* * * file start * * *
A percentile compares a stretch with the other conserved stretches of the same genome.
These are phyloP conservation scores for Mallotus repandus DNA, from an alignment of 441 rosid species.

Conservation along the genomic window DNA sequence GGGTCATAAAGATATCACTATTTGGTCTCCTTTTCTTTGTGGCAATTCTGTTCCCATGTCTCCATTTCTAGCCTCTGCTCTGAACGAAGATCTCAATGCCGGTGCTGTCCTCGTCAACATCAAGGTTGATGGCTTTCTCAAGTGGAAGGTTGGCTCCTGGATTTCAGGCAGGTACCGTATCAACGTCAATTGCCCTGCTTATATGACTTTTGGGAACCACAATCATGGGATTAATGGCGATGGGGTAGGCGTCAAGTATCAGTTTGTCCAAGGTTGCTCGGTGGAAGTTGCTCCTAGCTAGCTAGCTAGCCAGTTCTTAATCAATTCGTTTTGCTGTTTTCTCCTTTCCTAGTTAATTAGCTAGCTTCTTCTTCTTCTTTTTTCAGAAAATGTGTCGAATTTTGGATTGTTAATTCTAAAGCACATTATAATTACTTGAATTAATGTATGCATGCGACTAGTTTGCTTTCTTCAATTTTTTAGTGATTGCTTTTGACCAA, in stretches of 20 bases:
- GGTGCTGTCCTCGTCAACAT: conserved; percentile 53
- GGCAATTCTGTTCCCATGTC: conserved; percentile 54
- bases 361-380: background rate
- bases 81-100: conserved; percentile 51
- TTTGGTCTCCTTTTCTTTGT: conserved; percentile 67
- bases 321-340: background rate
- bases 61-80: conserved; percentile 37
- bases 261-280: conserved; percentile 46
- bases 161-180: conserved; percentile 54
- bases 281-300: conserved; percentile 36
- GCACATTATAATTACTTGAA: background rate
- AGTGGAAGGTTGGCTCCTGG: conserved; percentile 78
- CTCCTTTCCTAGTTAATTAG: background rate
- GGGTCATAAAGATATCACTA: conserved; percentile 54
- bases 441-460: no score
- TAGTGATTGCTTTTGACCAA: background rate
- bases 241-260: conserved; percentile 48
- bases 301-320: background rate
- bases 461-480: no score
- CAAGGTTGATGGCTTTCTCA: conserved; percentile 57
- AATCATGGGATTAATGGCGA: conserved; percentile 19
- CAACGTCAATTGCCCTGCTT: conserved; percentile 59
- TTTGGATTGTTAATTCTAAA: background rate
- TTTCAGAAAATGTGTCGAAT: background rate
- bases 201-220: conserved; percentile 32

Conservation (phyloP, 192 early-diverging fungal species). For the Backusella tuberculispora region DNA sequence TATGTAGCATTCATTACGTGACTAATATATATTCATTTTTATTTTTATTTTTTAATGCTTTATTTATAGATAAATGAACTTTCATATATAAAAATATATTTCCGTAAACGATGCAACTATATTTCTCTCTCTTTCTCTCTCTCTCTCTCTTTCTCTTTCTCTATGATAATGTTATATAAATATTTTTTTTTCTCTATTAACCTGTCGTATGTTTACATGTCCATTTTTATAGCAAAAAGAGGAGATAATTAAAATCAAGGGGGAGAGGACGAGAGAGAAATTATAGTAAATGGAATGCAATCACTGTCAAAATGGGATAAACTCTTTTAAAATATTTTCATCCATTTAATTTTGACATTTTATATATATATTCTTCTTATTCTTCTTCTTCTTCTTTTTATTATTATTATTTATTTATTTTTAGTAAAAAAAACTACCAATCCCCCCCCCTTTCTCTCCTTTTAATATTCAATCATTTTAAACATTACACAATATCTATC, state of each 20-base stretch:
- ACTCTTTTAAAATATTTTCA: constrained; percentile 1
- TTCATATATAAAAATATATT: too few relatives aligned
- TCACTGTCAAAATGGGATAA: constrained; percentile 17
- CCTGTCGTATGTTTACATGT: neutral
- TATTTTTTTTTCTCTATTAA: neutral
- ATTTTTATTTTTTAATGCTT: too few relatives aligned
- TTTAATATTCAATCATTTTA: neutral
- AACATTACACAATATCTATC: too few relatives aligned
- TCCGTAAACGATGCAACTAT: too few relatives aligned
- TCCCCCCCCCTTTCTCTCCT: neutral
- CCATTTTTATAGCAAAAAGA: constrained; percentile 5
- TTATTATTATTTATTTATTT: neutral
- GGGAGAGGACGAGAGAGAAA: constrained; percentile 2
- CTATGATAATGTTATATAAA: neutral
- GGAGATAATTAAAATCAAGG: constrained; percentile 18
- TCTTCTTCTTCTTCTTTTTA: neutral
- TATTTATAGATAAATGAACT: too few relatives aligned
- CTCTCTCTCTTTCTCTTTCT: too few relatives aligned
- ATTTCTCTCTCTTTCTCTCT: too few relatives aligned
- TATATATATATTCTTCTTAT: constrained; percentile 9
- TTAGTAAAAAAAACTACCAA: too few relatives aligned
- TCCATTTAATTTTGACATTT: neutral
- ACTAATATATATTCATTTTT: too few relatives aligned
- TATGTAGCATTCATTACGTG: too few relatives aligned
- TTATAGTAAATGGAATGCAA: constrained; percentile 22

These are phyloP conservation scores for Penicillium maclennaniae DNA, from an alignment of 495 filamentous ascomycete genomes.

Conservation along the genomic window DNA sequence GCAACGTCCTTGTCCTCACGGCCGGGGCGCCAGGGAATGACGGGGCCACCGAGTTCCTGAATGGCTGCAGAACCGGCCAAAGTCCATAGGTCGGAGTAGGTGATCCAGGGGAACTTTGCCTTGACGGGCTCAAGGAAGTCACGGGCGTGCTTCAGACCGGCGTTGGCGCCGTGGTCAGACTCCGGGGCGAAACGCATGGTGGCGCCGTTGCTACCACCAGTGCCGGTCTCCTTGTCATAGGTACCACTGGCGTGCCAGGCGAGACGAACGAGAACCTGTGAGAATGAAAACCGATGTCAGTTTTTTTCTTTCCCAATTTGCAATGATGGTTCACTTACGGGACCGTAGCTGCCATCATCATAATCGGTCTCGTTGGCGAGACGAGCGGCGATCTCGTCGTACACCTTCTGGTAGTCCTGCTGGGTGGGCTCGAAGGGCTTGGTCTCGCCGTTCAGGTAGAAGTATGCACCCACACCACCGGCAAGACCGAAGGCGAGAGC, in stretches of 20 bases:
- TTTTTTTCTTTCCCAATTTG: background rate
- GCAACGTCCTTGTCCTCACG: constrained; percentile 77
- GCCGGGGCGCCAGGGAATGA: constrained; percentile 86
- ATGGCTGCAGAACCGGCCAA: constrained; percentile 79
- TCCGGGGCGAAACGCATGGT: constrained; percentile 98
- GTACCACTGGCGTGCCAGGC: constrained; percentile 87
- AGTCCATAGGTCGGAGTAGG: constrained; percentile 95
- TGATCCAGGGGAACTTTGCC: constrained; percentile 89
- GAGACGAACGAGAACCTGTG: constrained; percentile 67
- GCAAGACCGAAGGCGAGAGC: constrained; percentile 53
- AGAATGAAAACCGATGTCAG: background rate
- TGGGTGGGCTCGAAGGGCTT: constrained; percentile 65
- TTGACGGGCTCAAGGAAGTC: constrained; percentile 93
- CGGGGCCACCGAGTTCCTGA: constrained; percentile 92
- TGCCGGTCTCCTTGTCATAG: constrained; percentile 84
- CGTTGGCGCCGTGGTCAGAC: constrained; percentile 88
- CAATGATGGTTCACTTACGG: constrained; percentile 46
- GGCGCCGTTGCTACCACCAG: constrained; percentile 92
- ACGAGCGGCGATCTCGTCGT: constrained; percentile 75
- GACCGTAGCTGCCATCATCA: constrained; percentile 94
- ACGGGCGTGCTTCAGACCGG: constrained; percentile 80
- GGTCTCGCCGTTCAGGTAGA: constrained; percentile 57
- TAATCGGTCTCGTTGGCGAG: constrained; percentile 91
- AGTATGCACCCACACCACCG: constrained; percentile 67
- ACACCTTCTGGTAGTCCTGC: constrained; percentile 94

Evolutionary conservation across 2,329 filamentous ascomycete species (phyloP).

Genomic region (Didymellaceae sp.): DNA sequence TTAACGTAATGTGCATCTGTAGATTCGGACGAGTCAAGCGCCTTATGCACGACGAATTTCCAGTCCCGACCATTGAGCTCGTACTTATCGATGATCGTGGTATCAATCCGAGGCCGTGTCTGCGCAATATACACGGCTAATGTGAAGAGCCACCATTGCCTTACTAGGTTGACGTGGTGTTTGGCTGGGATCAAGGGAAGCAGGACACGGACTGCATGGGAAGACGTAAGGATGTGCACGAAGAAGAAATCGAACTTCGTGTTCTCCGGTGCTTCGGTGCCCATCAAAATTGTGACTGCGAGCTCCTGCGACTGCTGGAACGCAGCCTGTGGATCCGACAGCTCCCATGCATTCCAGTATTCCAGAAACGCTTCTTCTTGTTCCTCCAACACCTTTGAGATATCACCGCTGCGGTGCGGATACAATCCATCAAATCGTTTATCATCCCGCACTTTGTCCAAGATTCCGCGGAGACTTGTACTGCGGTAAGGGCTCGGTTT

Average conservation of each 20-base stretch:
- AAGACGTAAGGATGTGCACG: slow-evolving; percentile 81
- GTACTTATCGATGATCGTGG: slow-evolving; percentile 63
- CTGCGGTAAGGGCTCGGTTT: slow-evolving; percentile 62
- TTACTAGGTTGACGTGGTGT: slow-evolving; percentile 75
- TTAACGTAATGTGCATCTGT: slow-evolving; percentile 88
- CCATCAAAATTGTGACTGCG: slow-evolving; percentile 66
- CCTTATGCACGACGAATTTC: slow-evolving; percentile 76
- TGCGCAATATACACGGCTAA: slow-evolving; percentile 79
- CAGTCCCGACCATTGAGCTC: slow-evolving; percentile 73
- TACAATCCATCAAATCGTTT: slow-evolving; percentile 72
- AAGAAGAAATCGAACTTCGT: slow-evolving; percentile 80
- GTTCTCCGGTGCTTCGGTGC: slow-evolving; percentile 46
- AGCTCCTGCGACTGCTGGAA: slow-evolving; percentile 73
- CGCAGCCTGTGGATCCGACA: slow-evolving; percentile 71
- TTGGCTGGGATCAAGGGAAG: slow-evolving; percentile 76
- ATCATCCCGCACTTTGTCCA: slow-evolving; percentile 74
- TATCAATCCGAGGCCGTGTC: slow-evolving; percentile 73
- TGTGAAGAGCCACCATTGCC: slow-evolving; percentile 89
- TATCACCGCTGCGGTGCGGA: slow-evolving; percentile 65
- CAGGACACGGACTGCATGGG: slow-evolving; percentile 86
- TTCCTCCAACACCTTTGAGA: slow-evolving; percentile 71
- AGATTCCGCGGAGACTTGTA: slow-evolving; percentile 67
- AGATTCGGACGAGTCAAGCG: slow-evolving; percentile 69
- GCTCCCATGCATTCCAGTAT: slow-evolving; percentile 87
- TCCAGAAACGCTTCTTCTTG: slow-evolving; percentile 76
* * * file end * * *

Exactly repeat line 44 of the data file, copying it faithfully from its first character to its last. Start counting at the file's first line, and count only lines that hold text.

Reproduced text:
- GGAGATAATTAAAATCAAGG: constrained; percentile 18